N.Y., that the Warriors are “a dangerous group of people with tremendous firepower.”

He added that they should never be allowed to “gain control of major highways, bridges and access points” as they had in Quebec. Constantine later told Maclean ’s that, because the Warriors at the two Quebec flash points were almost certainly “extremely well-armed,” Canadian police faced a terrible dilemma: “Do you get numbers of your troops killed or do you launch

a pre-emptive, military strike -

and kill a number of people?”

Even within the Mohawk community, the Warriors faced criticism last week as a spokeswoman for traditional chiefs from Akwesasne, Barbara Barnes, called them “a gang of criminals.” But Warrior leaders told Maclean’s that

the criticism was unfounded. Francis Boots, for one, spokesman for the Akwesasne Warriors, said he was particularly offended by Swain’s remarks. “Those are totally racist remarks based on gossip and rumors,” he said. “The overall picture is that the government really messed up and they are trying to blame their inadequacies on someone.” And Billy Two Rivers, a Mohawk spokesman from Kahnawake, said that labelling the Warriors as criminals, and promoting the impression that the Mohawk community is divided, was police and government propaganda. “The Mohawks of Kanesatake and Kahnawake stand together shoulder to shoulder,” he said. “We are all warriors, every man, woman and child.”

Comfort: That sense of solidarity seemed to extend far beyond the Mohawk Nation, as Indians across the country held sympathy demonstrations. In northern Manitoba, Indian bands set up blockades on major highways that run through Indian land, stopping traffic to hand out information. On the Ottawa River’s Victoria Island, in the shadow of the Parliament Buildings, about 100 Quebec Algonquin Indians erected a tent community— then made an unsuccessful attempt to occupy department of Indian affairs offices in Hull.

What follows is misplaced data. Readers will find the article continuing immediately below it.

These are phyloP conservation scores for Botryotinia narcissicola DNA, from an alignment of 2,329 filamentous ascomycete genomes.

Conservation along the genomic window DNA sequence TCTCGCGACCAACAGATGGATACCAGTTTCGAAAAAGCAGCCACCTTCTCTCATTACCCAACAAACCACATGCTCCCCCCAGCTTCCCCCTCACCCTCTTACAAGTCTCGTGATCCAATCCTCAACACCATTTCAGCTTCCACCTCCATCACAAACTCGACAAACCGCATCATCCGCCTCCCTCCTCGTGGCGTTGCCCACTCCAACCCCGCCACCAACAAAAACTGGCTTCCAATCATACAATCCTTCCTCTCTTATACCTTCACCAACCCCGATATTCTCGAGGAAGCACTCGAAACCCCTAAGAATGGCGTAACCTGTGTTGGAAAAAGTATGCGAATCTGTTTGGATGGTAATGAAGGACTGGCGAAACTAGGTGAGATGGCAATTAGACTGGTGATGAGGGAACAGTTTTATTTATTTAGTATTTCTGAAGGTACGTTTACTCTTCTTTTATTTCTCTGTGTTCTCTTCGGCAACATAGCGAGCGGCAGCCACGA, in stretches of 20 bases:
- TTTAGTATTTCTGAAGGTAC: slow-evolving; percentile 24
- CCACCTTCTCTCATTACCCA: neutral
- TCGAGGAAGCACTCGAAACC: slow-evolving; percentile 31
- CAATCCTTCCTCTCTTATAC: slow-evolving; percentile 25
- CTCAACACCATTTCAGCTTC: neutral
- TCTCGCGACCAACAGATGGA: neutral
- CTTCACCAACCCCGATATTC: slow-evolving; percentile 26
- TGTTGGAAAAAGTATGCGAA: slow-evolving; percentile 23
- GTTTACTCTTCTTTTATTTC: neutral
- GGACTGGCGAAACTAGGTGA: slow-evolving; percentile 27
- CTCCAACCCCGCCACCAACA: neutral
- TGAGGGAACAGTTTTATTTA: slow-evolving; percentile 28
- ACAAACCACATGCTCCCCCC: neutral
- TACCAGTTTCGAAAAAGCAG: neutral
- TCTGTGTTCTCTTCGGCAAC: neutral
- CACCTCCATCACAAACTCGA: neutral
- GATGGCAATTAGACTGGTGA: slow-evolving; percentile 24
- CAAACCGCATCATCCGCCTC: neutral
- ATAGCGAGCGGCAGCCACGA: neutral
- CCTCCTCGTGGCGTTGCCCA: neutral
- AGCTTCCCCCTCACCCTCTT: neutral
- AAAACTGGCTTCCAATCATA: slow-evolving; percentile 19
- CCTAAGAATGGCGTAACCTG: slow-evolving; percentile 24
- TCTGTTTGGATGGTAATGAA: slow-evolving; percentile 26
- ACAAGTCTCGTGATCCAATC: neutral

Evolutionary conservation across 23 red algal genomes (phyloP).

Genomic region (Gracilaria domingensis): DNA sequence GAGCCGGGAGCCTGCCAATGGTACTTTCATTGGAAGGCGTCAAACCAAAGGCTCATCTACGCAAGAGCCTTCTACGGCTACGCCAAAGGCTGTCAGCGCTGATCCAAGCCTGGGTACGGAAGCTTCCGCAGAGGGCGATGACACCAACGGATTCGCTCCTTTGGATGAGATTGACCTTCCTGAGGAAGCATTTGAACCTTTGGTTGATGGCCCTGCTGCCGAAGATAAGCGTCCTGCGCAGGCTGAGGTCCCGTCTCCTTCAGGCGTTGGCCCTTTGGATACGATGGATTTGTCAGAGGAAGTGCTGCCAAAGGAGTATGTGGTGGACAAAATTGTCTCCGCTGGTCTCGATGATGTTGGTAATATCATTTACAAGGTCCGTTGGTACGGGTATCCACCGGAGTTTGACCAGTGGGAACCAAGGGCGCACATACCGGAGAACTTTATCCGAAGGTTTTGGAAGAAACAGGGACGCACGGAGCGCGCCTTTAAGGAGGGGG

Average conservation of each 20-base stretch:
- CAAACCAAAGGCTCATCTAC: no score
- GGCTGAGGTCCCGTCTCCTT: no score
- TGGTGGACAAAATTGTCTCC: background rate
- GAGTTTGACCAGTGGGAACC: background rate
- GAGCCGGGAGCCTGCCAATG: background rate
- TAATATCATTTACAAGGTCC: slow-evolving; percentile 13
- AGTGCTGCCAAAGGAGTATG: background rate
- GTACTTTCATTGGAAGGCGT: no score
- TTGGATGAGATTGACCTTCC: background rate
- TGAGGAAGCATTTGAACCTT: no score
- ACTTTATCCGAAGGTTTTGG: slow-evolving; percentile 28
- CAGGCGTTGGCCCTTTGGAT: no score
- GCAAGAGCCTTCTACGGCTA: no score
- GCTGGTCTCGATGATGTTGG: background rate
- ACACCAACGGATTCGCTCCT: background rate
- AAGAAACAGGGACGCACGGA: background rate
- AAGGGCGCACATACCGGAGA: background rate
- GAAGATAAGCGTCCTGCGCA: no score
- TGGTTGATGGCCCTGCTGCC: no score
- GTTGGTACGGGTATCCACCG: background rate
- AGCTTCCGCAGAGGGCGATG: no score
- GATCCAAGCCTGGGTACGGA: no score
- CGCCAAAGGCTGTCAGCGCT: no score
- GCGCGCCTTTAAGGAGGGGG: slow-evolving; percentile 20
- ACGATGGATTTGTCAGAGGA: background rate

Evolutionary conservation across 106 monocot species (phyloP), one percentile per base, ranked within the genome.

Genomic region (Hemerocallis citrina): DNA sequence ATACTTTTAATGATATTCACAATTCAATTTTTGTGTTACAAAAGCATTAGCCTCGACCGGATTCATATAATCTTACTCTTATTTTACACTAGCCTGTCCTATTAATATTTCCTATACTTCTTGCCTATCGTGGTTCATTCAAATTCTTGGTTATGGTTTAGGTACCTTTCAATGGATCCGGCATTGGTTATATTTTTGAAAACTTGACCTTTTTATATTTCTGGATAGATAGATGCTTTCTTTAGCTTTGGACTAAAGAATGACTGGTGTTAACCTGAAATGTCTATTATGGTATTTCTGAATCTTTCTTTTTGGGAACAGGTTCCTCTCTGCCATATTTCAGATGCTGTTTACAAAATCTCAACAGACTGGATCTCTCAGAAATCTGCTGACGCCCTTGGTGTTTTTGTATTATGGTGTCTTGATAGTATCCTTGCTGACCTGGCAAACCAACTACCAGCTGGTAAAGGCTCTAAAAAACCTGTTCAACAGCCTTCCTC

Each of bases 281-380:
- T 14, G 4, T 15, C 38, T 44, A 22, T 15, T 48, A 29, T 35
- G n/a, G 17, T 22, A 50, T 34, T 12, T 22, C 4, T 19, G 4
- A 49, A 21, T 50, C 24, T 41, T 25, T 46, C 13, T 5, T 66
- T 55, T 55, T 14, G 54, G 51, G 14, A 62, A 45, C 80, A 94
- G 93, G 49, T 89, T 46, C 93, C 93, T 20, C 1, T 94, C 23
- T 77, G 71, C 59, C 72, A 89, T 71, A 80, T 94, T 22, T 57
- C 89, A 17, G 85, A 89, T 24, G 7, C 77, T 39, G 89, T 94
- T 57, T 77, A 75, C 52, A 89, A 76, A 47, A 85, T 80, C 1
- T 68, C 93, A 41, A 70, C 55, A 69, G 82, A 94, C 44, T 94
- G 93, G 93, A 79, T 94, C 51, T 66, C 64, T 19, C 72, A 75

Among many protests in British Columbia, members of the Lillooet tribe in Seton Portage, 175 km northeast of Vancouver, blocked the BC Rail line in an attempt to force the provincial government to accept their own claim to land. That action ended on Friday, when Premier William Vander Zalm persuaded the natives to end their blockade.

Meanwhile, in spite of Ottawa’s attempt to break the Oka impasse at week’s end, many experts remained critical of the entire landclaims process in Canada. Said Frank Cassidy, a land-claims expert at the University of Victoria: “The current land-claims settlement process is too slow and too cumbersome, and to have a claim in your mind and see years and years ahead breeds enormous frustration.” For his part, Siddon offered the Kanesatake Mohawks a special review of their claims. But he also said that such a review should not be viewed as a precedent, because the Mohawks’ case was unique—a development that clearly offered little comfort to other native groups in Canada. Cassidy said that, for now, many natives may not resort to violence in pursuit of their claims. But, he warned, if governments do not find “better, faster ways to settle land claims and acknowledge aboriginal rights, then the tendency will be towards more direct action.” And that, indeed, was a chilling prospect.